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Adelaide with Moving Forward, (and some darn good perspective.) <3

My name is Adelaide Searles. I am a Senior at Gilbert high school and a part of Moving

Forward. More than that, I have struggled with suicidal ideations, along with other challenges.

While Moving Forward is a big part of my life and my heart, I am going to focus on my own

history with mental health with the hope that this reaches someone who needs it.

I personally dealt with suicidal thoughts along with anxiety and depression. For years these

rattled my mind and weighed me down. During the difficult times, I realized I was lacking

something: support. I had lacked the thing I needed the most throughout my various friend

groups and grades. My middle school friends did nothing to improve my mental health. They

only fueled my negative thoughts and mindset. Though I loved them and still do, a break from

them was exactly what I needed. My personal growth occurred when I had time alone to mature

and work through my thoughts. Writing my thoughts down and organizing them on a page has

helped me sort through my emotions. It also made me feel heard; as if me being able to better

understand my thoughts meant that someone else could as well. Journaling and studying my

feelings helped me understand them along with understanding what I needed. Through my

journey of growing by myself and finding my place in my high school, my freshman through

junior year were pretty solitary. Of course I had people I talked to and school friends, but

personally I hadn't found my people, so I was alone.

I hadn’t been friends with any of them before, but after our friends suicide, they came together

and they invited me with. I was more than happy to go along. I knew I loved helping people, I

always had compassion for others. I was just too shy and introverted to reach out and do it. I

realized that before I could help others, I needed to help myself. After I started rebuilding my

mindset and my self image, I became able to help others. I was so much happier, but no one

could fix my problems but me. I needed to put in the effort to change. Because I thought so little

of myself for years, changing that was the hardest part, but it's what I needed to start with. Daily

affirmations, no matter how stupid or silly they seem, really work. My whole motto was ‘fake it

till you make it’. Honestly it worked. I told myself positive things (I didn't believe myself) until

they became my truth. I am enough. I was put on this earth for a reason. I am better than I

believe. Every time I felt sad or down on myself I said these things to myself.

The group of friends I now have are the biggest blessing I have ever received. I am thankful for

them every day. They encouraged me to talk to people, they helped me focus on moving past and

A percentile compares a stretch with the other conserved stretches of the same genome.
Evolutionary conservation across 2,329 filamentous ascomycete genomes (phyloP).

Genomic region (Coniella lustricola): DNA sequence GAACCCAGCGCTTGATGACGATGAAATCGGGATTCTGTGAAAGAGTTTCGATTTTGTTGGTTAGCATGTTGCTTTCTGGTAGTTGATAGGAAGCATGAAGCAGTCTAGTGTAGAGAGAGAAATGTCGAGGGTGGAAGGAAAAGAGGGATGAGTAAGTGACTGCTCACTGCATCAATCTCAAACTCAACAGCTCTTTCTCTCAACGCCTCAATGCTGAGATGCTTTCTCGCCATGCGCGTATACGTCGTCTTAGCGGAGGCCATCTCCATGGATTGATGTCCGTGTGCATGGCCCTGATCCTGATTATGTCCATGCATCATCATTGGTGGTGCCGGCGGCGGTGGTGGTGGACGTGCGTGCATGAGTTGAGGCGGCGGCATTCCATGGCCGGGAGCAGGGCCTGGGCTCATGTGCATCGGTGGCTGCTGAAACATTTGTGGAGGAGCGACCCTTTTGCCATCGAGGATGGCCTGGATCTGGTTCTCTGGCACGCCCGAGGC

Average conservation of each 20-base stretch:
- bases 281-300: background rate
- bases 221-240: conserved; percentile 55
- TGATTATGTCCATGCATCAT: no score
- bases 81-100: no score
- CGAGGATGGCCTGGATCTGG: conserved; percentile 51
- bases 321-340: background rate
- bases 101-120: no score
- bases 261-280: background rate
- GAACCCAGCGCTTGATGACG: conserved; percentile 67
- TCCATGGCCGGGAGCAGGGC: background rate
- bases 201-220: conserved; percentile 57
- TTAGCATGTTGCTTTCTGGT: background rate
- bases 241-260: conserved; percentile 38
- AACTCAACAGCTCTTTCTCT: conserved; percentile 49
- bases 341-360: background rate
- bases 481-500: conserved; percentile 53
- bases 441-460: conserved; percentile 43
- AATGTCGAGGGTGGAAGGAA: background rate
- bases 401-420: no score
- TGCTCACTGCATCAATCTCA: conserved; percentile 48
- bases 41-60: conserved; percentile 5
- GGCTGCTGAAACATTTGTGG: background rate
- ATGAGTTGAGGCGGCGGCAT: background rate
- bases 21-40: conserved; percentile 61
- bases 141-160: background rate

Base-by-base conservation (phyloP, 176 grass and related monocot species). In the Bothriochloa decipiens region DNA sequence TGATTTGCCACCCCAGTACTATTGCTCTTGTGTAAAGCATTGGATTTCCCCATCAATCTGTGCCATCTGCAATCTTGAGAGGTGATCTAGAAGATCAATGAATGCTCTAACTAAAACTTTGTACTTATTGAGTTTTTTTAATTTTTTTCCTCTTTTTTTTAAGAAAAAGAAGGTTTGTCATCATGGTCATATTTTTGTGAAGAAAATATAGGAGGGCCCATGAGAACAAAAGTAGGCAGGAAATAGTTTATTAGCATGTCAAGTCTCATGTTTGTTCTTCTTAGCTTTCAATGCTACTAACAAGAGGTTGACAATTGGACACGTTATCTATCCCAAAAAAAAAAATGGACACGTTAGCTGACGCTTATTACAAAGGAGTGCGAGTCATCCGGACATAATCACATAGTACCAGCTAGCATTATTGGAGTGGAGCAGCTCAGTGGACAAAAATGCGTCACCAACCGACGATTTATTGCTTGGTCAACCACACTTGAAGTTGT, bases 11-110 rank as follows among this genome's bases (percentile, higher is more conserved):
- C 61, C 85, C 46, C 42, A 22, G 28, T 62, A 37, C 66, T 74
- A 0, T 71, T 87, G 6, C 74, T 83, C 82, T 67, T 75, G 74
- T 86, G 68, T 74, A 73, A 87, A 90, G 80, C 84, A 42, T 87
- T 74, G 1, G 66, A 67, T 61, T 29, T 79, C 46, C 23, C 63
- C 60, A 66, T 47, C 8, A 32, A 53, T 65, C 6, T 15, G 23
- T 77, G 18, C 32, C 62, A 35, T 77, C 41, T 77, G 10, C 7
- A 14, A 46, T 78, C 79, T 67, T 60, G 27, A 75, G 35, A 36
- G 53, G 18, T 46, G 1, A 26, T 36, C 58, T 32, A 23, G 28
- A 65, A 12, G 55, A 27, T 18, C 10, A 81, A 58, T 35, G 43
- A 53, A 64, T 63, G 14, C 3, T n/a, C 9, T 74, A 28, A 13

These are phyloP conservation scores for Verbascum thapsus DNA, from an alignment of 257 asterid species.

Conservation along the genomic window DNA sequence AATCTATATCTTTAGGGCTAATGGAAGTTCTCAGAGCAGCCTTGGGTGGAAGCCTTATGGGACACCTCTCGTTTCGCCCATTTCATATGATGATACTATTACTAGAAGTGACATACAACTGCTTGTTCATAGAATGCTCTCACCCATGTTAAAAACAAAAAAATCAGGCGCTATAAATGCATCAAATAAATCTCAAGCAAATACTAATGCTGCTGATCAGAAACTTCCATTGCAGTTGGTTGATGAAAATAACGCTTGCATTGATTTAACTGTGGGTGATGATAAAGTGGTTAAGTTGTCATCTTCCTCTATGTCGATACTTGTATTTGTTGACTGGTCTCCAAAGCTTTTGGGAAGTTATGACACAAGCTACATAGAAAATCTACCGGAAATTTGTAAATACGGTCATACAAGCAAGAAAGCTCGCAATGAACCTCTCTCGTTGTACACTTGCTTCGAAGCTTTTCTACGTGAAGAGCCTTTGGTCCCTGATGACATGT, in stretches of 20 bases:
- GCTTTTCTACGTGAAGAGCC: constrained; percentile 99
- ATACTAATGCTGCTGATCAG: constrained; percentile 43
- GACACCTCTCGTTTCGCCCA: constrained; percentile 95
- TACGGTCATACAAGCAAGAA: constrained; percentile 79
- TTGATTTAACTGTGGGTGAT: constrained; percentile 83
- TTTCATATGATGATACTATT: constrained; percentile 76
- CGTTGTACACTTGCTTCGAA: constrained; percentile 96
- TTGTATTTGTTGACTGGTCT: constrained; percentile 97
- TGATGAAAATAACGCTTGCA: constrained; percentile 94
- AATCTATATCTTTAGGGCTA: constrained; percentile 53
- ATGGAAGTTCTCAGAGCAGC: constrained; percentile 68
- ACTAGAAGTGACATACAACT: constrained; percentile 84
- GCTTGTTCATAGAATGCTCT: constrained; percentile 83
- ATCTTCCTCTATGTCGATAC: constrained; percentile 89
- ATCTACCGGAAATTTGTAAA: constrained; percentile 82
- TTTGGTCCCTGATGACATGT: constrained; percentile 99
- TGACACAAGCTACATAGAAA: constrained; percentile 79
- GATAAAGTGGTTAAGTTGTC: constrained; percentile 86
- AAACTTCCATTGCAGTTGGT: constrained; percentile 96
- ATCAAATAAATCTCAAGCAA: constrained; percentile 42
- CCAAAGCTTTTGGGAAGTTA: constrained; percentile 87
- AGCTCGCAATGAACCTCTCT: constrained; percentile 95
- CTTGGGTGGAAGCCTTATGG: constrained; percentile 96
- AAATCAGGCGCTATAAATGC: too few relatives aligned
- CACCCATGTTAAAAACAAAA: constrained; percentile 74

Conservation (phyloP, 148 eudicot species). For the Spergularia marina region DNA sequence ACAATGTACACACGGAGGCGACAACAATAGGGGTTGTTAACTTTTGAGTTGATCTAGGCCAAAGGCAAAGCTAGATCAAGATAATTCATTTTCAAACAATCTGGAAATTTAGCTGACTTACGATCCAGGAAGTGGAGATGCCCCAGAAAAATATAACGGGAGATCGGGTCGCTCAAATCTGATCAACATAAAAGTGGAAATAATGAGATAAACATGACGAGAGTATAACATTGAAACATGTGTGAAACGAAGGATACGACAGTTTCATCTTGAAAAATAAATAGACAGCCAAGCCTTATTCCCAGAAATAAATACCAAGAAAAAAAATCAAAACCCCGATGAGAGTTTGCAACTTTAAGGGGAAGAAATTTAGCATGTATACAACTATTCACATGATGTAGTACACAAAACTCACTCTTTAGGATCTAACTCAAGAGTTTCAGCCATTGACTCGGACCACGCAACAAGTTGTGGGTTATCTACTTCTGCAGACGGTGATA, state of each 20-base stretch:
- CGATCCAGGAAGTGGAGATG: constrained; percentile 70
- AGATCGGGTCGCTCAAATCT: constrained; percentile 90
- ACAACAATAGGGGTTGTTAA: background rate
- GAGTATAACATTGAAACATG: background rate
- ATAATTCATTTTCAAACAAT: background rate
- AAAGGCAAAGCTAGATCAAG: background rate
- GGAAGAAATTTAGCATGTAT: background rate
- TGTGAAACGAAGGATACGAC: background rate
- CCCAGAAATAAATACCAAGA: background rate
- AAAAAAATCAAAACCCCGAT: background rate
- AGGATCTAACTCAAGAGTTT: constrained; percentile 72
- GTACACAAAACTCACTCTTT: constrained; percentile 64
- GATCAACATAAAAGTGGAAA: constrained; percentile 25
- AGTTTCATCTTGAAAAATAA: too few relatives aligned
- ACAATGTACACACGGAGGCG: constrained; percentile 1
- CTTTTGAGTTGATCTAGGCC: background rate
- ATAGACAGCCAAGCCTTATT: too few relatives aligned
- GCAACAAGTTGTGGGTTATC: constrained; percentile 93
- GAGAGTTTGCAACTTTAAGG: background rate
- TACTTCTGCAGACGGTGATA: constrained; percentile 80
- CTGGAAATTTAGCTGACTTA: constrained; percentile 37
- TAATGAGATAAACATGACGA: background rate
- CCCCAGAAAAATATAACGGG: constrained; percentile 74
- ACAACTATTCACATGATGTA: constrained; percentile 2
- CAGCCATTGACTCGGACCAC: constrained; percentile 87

getting over my issues. I had never thought or wanted to help my self harming and manic

tendencies, but they encouraged me to. Whether the little voice in your head tells you that you

are weak, you aren't good enough, or you aren't strong it isn't true. The strongest thing I have

ever done is ignore those thoughts and avoid harming myself. I did that through the help of my

friends keeping me accountable, but I also tell them every time I relapse. I know they won't be

happy about it, but when I tell them they reassure me. Everything will be ok. You will get past

this. This is just a little bump in the road, but you'll move past it. They keep me accountable, and

my longest streak was because of their encouragement and me knowing I couldn't let them down.

I still haven’t gotten past those urges or my relapses, but with the help of my family and friends I

know one day I will be able to ignore the urges. I am also researching self harm and addiction;

how to help myself in the now and in the future. This way I can better understand my triggers,

urges, and how I react to certain situations.

The biggest thing I had to force myself to do was to trust. Trust God, trust His process, trust what

my friends were saying in getting me to seek help. I forced myself to open up and trust, and even

though it was hard it was the best thing I have ever done. My advice to those going through

tough times or dark places: there is no bigger support than those who tell you to grow. Those

who call you out when you're wrong or lost in your ways, they help guide you. The people that

truly care want you to get better and be the best version of yourself. Opening up to the right

people can only lead to good things. All I can do now is hope my story inspires and helps others.

I do my best to make sure every kid feels heard; I know it sucks to feel misunderstood and alone.

None of us are alone, we are going through it together. Even if it's hard, that doesn't mean it's

bad. Moving Forward is always positive growth. It doesn't matter if you run a marathon; one step

forward is still one step.

Please reach out if you have any questions on my story, Moving Forward, or any personal issues

you may be dealing with:

Personal Email:

Moving Forward Email -

Facebook - Moving Forward

Instagram - @movingforward50014

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